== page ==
Dr. MacKay continued that the timeliness of the dosing may have had an impact. "Supplementation occurred from mid-term to deliverywe know that maternal DHA status returns to below pre-pregnancy levels within a few weeks from delivery. A mother in the treatment group who started the trial with low DHA status would have returned to pre-pregnancy status by the time she was evaluated for depression at six weeks and six months post delivery. We may have seen different results if these women took fish oil consistently leading up to, during and after pregnancy, or if we were able to stratify the results based on DHA status."
This applies to the findings for the infants, as well, as there is no information about what they were given in the eighteen month period following birthsome infants in the control group may have received DHA through breast milk if the mother was eating fish or taking fish oil supplements, or through DHA-enriched formula.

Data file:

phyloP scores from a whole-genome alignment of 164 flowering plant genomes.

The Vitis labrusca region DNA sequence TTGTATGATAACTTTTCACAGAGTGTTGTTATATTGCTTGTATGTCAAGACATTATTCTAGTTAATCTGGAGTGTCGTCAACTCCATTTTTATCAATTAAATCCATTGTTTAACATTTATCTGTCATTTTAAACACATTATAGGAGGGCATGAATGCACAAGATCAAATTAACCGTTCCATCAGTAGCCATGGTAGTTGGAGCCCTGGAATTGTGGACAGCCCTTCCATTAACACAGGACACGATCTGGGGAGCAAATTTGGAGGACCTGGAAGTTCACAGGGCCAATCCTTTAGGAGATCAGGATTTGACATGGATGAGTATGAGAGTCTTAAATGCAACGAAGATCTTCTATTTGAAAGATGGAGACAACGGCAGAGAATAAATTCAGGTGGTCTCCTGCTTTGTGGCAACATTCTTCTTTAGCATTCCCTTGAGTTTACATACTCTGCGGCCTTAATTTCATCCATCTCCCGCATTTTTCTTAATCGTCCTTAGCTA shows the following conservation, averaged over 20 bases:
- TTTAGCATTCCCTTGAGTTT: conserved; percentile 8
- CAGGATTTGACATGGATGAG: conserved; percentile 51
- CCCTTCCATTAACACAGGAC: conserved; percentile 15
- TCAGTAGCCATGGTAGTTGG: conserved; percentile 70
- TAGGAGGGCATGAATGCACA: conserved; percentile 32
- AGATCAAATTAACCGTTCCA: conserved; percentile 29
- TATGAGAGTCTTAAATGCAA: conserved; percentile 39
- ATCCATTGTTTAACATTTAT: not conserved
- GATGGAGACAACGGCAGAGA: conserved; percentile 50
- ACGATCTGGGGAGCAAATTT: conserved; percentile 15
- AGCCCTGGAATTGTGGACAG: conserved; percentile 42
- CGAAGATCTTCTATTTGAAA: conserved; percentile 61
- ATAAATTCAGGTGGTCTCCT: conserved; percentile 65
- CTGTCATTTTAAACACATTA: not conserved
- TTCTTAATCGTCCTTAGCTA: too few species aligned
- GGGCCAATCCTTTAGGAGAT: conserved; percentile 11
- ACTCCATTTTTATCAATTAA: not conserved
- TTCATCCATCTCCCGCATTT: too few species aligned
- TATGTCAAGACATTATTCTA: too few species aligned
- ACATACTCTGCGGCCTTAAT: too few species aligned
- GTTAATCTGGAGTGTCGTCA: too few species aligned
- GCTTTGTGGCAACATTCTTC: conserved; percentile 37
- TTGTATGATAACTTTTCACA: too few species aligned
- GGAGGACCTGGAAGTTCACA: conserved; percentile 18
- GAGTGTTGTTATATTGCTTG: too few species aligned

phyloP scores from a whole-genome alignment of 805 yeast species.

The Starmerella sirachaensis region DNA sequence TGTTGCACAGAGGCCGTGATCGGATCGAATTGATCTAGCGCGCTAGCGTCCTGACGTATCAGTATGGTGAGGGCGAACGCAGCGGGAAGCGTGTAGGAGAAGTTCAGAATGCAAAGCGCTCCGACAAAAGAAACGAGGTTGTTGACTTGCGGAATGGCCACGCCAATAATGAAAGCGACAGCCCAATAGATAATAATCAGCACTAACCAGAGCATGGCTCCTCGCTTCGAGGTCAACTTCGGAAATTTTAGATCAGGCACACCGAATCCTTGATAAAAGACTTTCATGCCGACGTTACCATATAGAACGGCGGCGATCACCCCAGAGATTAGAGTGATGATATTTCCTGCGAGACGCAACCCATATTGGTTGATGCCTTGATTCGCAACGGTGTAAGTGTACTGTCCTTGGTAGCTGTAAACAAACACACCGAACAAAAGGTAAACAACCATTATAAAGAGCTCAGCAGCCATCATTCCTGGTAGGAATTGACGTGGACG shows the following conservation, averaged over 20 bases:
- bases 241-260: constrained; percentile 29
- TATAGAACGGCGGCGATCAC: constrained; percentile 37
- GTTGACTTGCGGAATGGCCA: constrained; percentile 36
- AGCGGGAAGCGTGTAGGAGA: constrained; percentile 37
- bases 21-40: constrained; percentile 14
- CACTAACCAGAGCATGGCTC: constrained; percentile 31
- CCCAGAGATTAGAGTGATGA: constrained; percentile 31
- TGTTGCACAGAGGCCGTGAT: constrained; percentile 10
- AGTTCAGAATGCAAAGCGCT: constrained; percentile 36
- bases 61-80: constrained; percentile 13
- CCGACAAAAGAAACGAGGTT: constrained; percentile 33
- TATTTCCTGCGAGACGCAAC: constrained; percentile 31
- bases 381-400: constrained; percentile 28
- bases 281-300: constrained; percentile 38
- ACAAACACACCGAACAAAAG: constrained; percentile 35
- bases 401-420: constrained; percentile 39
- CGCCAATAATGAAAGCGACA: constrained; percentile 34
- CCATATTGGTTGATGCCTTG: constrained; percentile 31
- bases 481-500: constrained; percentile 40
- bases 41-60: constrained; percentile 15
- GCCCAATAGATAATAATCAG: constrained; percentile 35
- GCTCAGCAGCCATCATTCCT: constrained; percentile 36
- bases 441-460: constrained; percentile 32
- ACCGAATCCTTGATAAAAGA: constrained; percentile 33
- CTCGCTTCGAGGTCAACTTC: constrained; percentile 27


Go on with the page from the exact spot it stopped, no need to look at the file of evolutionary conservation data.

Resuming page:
"Essentially, DHA status needs to be adequate throughout pregnancy for women and their infants to receive the many established benefits," continued Dr. MacKay. "We must also remember that both depression and childhood development are impacted by many different variables and maintaining good nutrition is just one important preventive step mothers can take to achieve the best outcomes. Taking fish oil has so many benefits; although this study did not prove that DHA dramatically impacted these complicated issues under these specific conditions, it's still widely known to be important for pregnant women and their offspring."
The DHA to Optimize Mother Infant Outcome (DOMInO) trial was conducted in five Australian maternity hospitals of 2,399 pregnant women who were less than 21 weeks' gestation to determine if taking fish oil provided 1) reduced risk of depressive symptoms in the postnatal period, and 2) improved developmental outcomes in the offspring.
Secondary study findings showed that the
|Contact: Erin Hlasney|
Council for Responsible Nutrition